This exhibition is divided into three sections, "Reproductions of Sharaku", "Sharaku in Graphic Art" and "Homage to Sharaku" where exhibits are interlaced in the venue. 

"Reproductions of Sharaku" section lines up recent reproductions of 28 portraits by Sharaku created by the Adachi Institute of Woodcut Prints. This series is based on the Kabuki and Kyogen  plays performed in May 1794 at the three Kabuki theaters in Edo. The portraits depict the head or the bust of the character. While these works are polychrome prints, they actually employ a relatively small number of different colors, and their compositions, made up solely of the four elements of face, hands in some pose, chest, and a black mica background, are actually quite simple. Sharaku used a new perspective to paint ukiyo-e in an impressionistic manner. He did not capture actors’ exact facial expression. Instead, he emphasized on the presentation of characters’ fluctuated inner world linking with actors’ own personality and their expression.

"Sharaku in Graphic Art" section displayed a selection of the works, particularly the striking posters related to Sharaku's bust portraits. A consideration of this group reveals that the majority of these works show the singling out of a section of an actor's face depicted by Sharaku, such as the eyes, eyebrows, mouth, hair, hands or silhouette, and the replacement of that fragment somewhere on the poster. These presented an alternative way to re-composite, re-interpret or to transform. In 1994, 67 graphic designers participated in "The 200th Anniversary of Sharaku", planned and supervised by Shigeo Fukuda and organized by the Mainichi Newspapers and others. Selected from the named exhibition, this section’s 28 works show a considerable number of similarities between today's graphic design and the ukiyo-e of the Edo period. In Sharaku’s period, Yakusha-e which refers to the ukiyo-e depicted well-known Kabuki, was widespread for the theatre promotion. The purpose is similar to nowadays poster design. Both are rooted in the everyday lives of ordinary people, and are a form of communication over the daily lives and needs of people, that exert a great influence over society.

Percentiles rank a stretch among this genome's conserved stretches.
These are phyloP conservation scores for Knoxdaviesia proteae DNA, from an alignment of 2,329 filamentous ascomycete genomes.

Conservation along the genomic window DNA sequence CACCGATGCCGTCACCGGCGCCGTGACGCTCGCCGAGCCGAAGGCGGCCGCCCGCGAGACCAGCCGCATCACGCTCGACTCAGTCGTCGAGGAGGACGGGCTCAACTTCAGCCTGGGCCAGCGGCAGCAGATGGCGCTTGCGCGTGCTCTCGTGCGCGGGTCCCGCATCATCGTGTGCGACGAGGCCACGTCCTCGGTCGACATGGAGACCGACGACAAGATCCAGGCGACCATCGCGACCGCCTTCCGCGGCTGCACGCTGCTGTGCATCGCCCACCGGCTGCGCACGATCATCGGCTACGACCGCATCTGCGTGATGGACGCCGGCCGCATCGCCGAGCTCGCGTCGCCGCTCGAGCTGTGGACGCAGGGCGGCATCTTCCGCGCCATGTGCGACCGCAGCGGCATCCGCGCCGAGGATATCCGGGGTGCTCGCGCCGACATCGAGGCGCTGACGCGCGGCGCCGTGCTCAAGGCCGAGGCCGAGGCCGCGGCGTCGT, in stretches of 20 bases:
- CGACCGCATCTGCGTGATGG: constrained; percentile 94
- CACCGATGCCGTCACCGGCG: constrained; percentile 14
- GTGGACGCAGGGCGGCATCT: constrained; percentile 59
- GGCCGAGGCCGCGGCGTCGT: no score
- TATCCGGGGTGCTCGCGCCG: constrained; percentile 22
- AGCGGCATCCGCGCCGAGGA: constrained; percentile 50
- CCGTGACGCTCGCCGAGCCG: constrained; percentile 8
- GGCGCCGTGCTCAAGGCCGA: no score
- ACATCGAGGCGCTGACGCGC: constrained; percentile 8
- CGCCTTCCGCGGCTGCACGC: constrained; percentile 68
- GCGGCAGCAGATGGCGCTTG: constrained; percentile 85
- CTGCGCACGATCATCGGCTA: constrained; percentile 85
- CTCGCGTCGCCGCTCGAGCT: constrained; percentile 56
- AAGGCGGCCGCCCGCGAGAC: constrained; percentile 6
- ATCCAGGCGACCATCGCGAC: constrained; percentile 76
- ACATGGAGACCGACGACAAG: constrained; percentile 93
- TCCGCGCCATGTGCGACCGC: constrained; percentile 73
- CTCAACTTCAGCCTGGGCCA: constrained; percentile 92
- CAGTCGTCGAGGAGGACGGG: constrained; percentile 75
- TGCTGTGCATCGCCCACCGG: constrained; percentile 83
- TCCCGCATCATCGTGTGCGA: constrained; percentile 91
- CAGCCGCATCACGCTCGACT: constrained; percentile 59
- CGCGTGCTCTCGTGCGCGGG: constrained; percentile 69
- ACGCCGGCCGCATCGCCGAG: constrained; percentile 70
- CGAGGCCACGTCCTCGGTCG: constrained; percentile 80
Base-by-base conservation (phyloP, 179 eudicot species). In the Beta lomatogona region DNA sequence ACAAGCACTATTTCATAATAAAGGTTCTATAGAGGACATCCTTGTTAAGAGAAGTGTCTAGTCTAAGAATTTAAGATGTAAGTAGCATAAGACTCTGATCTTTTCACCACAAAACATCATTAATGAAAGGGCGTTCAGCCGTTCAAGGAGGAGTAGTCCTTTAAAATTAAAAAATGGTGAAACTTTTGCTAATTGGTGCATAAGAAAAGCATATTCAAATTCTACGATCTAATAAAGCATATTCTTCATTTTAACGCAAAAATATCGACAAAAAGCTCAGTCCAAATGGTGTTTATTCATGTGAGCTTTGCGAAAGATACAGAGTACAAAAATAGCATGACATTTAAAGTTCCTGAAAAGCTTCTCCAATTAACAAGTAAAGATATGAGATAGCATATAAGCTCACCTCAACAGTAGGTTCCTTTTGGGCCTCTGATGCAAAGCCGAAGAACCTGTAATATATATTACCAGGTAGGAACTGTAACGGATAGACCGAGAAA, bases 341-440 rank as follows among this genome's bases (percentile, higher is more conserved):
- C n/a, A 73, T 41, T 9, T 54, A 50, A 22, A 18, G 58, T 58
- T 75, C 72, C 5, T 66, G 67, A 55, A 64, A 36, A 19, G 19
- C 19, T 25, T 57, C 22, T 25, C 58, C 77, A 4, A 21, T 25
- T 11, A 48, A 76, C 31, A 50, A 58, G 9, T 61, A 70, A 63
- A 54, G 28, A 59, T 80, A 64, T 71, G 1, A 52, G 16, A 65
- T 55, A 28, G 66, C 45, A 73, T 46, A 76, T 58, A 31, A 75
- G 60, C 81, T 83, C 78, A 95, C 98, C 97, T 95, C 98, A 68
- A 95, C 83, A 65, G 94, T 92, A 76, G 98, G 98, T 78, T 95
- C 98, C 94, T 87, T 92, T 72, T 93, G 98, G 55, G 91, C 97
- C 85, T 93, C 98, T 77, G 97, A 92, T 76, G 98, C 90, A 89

"Homage to Sharaku" section includes works by 11 relatively contemporary artists. Their means of expression range from painting, sculpture, and ceramics etc. Almost all of the works arrayed here were new works created specifically for this exhibition. Compared to the graphic designers who had some degree of contact with Sharaku, these 11 artists formed their own world of art works from contemporary means of expression each faced Sharaku from scratch. Therefore, artists re-interpret the spirit of Sharaku art through various media. Some works make direct use of Sharaku images, while others do not visually reveal a specific connection with Sharaku. But here the important element is not whether or not they actually use a Sharaku image, but rather, the concept of these artists confronted with Sharaku’s act and his style. They pay a tribute to Sharaku by bringing new and exaggerated style into their own creation.

Exhibition Details:
Organizers: The Japan Foundation, Consulate-General of Japan in Hong Kong, Hong Kong Arts Centre
In support with : the Japan Society of Hong Kong
Date & Time:     16/2/2013 4pm – 8pm
17 – 28/2/2013 10am – 8pm
1/3/2013 10am – 6pm
Venue: Pao Galleries, Hong Kong Arts Centre
Free Admission
Programme Enquiries: 2582 0200